Picked-up pieces while wondering if the Yankees might get stuck here because of road closures after their July 23-25 series at Fenway, which leads right into the Democratic National Convention . . .
The Great Unspoken around Fenway these days is "what's up with Nomar?" The star shortstop had his annual charity bowling festival at Town Line Ten Pin in Malden last night and continues to say all the right things about wanting to play here. No one can ever judge another man's pain or physical readiness to play. That said, the notion that the shortstop is sticking it to management by taking his sweet time returning goes beyond talk radio and water-cooler chats. Like so many fans, the men who run the Red Sox now are wondering whether Nomar is sending a message.
From this point forward, Grady Little is "He-Who-Must-Not-Be-Named" of Harry Potter lore. Grady has become our Voldemort, the wizard who went bad and cannot be mentioned in public or private. In this spirit, we look forward to seeing the Brockton Rox bobbleheads of He-Who-Must-Not-Be-Named on
No more Ty Law. Please. Has there ever been this much attention devoted to a player who has two years remaining on his contract? Every time his agents, the Poston brothers, talk, they start with, "If Ty were a free agent . . ." Guess what: HE'S NOT A FREE AGENT! If I were 7-foot-6, I'd have played in the NBA. Law needs to deal with the deal he signed. Play the two years, then go if you must.
Ellis Burks homered off Don Sutton, who played with Sandy Koufax, who played with Jackie Robinson, who played with Pete Reiser, who played with Joe Medwick, who played with Rogers Hornsby. Just thought you'd want to know.
Hmmmm. Calgary and Tampa Bay for the Stanley Cup. Talk about your traditional rivalries. And can you imagine if this is the last NHL action for a year or two? Just for laughs, I'm thinking of putting together one of those "we've got-they've got" matchup columns . . . "Calgary has Theo Fleury; Tampa has Lee Roy Selmon . . . Calgary has the Summer Stampede; Tampa has spring break . . . Calgary's close to Banff, home of the burglar of Banff; Tampa's close to St. Pete, home of the Red Sox haunted hotel . . ."
Did anyone notice that two days after Manny Ramirez went to Florida to become a US citizen, Canadian-born Pamela Anderson was in California passing the same exam and earning citizenship? Adjacent photos of Manny and Pam, American flags in hand, would make for one of the great newspaper caption contests of all time.
The Boston Shootout takes place June 5-6 at the Shelburne Center in Roxbury. The Boston Blazers and Leo Papile's BABC will represent Boston in a field that includes Albany, Arizona, Washington, Maine, New Jersey, and New York. A lot of folks got their first look at Doc Rivers when he played in the Boston Shootout as a Chicago high schooler in 1980. My introduction came when he sat next to me at the press table at the old Mecca in Milwaukee, as we watched the Bucks finish a sweep of the Celtics in Games 3 and 4 of a pathetic conference semifinal in the spring of 1983. Rivers was a junior at Marquette, contemplating entering the NBA Draft. He opted for the draft and was the Hawks' second-round pick in '83.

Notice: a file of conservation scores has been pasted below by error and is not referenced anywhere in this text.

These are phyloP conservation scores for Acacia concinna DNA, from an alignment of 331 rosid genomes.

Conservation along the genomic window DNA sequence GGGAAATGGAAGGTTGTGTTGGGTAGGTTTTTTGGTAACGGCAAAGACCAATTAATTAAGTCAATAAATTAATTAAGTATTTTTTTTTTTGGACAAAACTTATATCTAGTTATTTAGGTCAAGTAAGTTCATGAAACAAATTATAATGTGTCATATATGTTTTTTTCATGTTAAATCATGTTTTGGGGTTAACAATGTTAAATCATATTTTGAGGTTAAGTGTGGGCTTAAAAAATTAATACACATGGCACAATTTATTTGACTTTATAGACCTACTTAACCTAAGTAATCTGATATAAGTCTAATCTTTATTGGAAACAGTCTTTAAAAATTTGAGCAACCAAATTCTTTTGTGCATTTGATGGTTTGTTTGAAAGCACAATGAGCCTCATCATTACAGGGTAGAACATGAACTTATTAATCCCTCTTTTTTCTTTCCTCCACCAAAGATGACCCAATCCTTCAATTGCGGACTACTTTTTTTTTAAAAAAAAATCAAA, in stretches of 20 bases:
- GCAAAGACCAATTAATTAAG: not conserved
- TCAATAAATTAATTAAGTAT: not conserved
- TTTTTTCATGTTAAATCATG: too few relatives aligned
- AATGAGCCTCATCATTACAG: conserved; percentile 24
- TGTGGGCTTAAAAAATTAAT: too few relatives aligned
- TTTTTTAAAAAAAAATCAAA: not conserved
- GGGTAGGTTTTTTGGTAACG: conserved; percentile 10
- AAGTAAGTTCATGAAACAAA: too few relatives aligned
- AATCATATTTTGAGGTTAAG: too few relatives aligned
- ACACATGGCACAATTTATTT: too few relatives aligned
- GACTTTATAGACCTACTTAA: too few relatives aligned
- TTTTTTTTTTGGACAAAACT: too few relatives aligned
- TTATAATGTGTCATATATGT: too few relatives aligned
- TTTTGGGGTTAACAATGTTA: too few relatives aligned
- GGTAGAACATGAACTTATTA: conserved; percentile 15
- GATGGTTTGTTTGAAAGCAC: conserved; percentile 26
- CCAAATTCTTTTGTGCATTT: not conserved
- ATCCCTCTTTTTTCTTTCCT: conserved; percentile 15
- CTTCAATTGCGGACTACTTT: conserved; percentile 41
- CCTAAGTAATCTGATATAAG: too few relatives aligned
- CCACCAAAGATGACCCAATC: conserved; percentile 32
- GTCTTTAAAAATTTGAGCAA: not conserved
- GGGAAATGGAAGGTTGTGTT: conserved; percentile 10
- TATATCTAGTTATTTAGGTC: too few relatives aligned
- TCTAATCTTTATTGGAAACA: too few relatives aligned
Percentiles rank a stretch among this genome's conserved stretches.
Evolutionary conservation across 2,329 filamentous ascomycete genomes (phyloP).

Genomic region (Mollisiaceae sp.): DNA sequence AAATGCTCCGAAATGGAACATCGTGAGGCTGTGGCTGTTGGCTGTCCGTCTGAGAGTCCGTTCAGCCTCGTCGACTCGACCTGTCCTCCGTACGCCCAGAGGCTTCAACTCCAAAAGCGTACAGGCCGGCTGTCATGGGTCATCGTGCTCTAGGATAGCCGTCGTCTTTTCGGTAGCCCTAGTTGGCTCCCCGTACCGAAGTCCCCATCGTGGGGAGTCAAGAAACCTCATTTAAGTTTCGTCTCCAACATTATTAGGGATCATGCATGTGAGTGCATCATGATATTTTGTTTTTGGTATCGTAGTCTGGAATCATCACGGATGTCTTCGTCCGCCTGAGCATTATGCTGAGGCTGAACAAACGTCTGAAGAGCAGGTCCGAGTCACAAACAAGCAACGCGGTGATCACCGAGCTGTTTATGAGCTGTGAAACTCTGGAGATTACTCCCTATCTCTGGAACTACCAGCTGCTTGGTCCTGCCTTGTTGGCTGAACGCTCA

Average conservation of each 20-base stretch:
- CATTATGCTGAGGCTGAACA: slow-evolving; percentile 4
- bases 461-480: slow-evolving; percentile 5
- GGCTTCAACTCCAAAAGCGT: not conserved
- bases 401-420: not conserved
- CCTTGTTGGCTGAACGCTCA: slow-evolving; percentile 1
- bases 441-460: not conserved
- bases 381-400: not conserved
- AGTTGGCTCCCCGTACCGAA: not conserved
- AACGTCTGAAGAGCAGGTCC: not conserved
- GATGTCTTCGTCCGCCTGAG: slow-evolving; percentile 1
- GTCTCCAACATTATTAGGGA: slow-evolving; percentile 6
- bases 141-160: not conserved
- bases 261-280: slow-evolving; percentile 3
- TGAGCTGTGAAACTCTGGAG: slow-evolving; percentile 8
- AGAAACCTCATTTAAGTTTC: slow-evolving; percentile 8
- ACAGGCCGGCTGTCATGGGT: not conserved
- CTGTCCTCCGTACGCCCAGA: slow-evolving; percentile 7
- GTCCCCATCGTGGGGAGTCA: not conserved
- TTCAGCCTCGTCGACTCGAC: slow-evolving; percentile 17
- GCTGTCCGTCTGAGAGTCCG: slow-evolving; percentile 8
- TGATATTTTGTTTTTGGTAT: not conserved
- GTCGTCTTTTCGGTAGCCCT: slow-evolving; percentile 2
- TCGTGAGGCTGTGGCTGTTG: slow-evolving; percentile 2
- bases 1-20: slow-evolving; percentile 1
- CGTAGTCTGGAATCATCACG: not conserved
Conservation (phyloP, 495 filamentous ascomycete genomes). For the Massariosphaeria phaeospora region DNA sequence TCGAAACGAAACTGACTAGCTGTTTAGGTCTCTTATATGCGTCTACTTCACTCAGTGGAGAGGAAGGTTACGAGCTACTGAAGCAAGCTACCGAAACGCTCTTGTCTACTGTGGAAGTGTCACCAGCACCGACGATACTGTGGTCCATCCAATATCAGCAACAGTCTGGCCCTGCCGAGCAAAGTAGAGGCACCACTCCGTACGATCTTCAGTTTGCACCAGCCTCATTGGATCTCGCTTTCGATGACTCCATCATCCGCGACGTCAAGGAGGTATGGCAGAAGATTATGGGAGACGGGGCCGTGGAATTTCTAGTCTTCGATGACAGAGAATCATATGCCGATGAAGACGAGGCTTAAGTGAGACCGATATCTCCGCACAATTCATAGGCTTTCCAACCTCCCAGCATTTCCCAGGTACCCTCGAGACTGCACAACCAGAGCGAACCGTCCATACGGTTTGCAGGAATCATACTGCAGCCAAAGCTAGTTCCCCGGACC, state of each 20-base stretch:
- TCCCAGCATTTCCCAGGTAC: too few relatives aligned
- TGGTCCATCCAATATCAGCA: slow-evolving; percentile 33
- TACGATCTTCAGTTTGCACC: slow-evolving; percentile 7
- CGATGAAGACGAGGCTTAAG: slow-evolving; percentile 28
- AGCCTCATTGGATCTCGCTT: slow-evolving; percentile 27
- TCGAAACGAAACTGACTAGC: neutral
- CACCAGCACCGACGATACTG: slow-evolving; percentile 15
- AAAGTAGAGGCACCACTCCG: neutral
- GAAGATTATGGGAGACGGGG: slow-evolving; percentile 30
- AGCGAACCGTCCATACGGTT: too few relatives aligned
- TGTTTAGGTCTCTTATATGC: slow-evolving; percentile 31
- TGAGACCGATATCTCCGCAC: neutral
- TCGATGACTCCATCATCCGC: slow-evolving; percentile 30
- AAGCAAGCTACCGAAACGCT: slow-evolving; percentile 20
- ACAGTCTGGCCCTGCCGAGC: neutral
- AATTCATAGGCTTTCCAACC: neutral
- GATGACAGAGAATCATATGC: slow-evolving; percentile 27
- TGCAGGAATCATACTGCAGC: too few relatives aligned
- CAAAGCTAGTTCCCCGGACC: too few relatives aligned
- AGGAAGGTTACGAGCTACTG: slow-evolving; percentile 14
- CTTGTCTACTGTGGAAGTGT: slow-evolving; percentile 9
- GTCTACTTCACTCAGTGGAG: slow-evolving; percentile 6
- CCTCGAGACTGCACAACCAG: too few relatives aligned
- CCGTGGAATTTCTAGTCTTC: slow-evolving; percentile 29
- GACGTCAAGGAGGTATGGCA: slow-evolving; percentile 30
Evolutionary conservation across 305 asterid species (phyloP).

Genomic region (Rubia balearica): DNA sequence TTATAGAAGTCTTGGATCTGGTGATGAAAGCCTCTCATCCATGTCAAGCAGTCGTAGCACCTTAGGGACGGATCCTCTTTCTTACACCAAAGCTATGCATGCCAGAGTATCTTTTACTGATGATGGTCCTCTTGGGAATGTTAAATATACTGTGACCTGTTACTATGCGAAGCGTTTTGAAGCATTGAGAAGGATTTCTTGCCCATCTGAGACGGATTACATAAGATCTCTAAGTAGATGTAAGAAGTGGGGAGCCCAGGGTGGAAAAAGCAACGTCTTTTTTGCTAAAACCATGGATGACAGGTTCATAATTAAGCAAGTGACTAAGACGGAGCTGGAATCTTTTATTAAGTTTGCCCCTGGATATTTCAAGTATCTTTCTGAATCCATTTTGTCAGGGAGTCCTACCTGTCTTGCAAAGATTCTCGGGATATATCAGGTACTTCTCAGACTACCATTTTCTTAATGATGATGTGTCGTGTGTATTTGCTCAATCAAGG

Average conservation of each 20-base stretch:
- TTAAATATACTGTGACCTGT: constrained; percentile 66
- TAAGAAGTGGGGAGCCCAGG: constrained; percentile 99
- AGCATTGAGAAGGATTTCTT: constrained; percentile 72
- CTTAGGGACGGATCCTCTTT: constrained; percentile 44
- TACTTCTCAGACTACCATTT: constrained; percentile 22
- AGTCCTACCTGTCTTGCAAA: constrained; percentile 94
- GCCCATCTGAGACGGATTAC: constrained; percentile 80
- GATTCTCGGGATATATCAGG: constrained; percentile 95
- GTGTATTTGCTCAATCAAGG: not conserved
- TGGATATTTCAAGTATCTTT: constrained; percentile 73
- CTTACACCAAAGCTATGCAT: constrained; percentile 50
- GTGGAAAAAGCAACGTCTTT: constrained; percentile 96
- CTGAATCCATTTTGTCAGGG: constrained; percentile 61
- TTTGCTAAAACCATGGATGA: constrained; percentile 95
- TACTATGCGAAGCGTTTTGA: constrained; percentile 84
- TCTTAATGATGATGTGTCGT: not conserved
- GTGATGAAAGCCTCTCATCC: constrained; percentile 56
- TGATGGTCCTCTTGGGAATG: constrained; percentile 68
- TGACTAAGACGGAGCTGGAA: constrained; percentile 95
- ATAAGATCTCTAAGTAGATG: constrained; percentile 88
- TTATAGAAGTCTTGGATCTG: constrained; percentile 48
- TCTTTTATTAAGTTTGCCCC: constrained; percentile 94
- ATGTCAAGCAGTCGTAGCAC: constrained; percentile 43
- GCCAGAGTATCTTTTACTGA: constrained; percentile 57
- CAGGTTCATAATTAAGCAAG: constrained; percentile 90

When Gabe Kapler plays right and Johnny Damon plays center, and they stand side-by-side chatting during a pitching change, folks in the bleachers are treated to a painful reminder of "19 18."
Whenever Sox general manager Theo Epstein starts wishing his team had better luck in Game 7 of the 2003 ALCS, he reminds himself that the A's went home early in the playoffs because two players neglected to touch home plate in Game 3 at Fenway. The A's are back in town tonight for the first time since that series, and Tim Hudson vs. Curt Schilling is a pretty nifty matchup. Miguel Tejada, one of those who didn't touch home, is now with the Orioles, and Oakland's 2003 bench coach and closer have joined the Red Sox (Terry Francona and Keith Foulke). Outfielder Eric Byrnes, the other guy who didn't touch home, has scored 23 runs in 29 games for the A's and comes to Fenway hitting .295 with seven steals.
Gee, you think there's any chance Roger Clemens will be starting the All-Star Game in Houston July 13? It would make for a triumphant return. In 1986, the year Clemens first struck out 20 in a game, en route to a 14-0 start and an American League MVP award, he started the All-Star Game at the Houston Astrodome and earned the game's MVP with a nine-up, nine-down performance.
If you want to get the attention of Pacers coach Rick Carlisle, holler, "Hey, Flip." Carlisle's enormous feet earned him the nickname "Flipper" when he was a rookie with the Celtics in 1984-85. Bet Larry Bird still calls him "Flip" around the Pacers executive offices.
Francona meets John Kerry and anoints him the next president. Whoops. There goes the Republican vote.
When's the last time you heard anyone bring up the topic of steroids in baseball?
In the thick of all the ink regarding unemployed Raul Mondesi owing former Sox shortstop Mario Guerrero $640,000, Murray Chass of The New York Times reminds us that Guerrero (nicknamed "The Dictator" by Peter Gammons all those years ago) was the proverbial player-to-be-named-later Boston received in the infamous Sparky Lyle-for-Danny Cater deal of 1972.
Anyone not rooting for Martina Navratilova at the French Open?
Dan Shaughnessy is a Globe columnist. His e-mail address is firstname.lastname@example.org.